Protests erupted on Thursday against the Greek Government for failing to rescue hundreds of migrants off the coast of Pylos in a tragic shipwreck on the Peloponnese Coast which took the lives of at least 79 migrants, with hundreds still missing. In response, anti-racist organizations, unions, and other groups demonstrated in cities across the country, including in Athens, Thessaloniki, Patras, Kardista, and Kalamata. Signs included slogans such as “They turned the Mediterranean into a watery grave” and “We will never get used to the slaughter,” condemning both Greek and European migration and refugee policy.
More than 100 survivors were rescued from a capsized fishing trawler, but hope is fading for those still missing. A large search and rescue operation has recovered 79 bodies so far, but authorities estimate that the overcrowded ship could have been carrying as many as 750 passengers, each of whom paid thousands of dollars for passage on the battered boat. Authorities arrested nine Egyptian nationals on Thursday on suspicion of human smuggling, including the captain of the ship.
The ship sank in international waters in one of the deepest parts of the Mediterranean. The International Organization for Migrants, the UN’s migration agency, estimated the number of passengers based on interviews with survivors, which included at least 40 children.
Acting Minister of Migration, Daniel Esdras, said that the survivors would be taken to a refugee camp in Malakasa, near Athens, on Friday. The Greek government would examine their asylum applications, but those not eligible for asylum would be deported, he added.
Protests Throughout Greece
Thousands protested on Thursday in cities all over Greece against the government’s handling of the shipwreck, criticizing the authorities as they did not act to rescue the migrants, as well as the EU’s murderous migration policies.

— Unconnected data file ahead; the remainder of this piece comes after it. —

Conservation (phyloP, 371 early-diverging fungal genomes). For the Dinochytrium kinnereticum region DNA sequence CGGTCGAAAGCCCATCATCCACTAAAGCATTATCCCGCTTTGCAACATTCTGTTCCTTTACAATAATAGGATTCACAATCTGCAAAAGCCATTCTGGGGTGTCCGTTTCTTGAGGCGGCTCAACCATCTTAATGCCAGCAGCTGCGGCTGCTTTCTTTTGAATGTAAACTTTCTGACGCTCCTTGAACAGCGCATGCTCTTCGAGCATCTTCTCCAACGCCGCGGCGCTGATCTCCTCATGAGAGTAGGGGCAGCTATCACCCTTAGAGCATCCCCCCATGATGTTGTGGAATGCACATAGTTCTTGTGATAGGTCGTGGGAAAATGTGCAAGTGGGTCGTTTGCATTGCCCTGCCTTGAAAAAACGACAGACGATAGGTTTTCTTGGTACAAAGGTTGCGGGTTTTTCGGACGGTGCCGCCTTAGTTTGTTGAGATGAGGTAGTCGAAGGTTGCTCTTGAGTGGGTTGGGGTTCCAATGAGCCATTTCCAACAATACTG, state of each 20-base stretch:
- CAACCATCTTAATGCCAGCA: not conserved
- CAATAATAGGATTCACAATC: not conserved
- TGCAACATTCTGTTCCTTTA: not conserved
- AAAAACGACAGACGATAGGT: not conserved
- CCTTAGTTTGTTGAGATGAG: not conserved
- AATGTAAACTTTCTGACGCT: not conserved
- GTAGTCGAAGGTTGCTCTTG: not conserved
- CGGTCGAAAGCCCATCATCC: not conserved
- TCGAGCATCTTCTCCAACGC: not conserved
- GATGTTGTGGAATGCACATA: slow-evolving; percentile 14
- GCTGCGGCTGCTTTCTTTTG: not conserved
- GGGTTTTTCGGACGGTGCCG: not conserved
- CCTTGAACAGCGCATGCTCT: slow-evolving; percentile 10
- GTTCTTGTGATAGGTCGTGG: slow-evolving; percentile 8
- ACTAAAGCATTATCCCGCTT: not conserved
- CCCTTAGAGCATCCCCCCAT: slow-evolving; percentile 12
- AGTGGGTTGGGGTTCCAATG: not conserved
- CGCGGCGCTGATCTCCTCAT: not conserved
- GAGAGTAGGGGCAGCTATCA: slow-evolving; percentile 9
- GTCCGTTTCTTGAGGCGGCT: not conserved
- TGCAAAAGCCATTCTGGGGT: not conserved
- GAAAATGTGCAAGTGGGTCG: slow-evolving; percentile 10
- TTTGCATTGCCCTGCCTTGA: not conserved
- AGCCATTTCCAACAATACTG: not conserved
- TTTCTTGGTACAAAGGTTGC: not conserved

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In addition to the government failing to rescue the migrants, a coast guard boat followed the vessel for hours and watched as the boat sank. Greek officials argued that passengers repeatedly refused offers for rescue and insisted on continuing on to Italy, and that the boat appeared to sail normally until right before it sank. However, Alarm Phone, a self-organized direct line for refugees and migrants in distress in the Mediterranean sea, said that they received repeated calls from the ship during that time.
Greek Supreme Court prosecutor Isidoros Dogiakos appointed a deputy prosecutor of the Supreme Criminal Court to oversee the investigation of the incident.
Most of the survivors were from Syria, Egypt, and Pakistan, and are currently housed in Kalamata. Greece, Italy, and Spain are the main countries where tens of thousands of migrants per year travel to Europe to flee conflict and poverty — caused by imperialism — in the Middle East, Asia, and Africa.
Tragedies like this are nothing new, as seen in 2021 when both Britain and France refused to rescue migrants in the English Channel, leading to 27 deaths. These tragedies are a result of increasing border militarization and repression of migrants, both in “Fortress Europe” and the U.S.-Mexico border. We must fight for migrants’ rights. Open the borders! Full rights to all undocumented migrants!
First published in Spanish on June 16 in La Izquierda Diario.
Translated and Adapted by Molly Rosenzweig.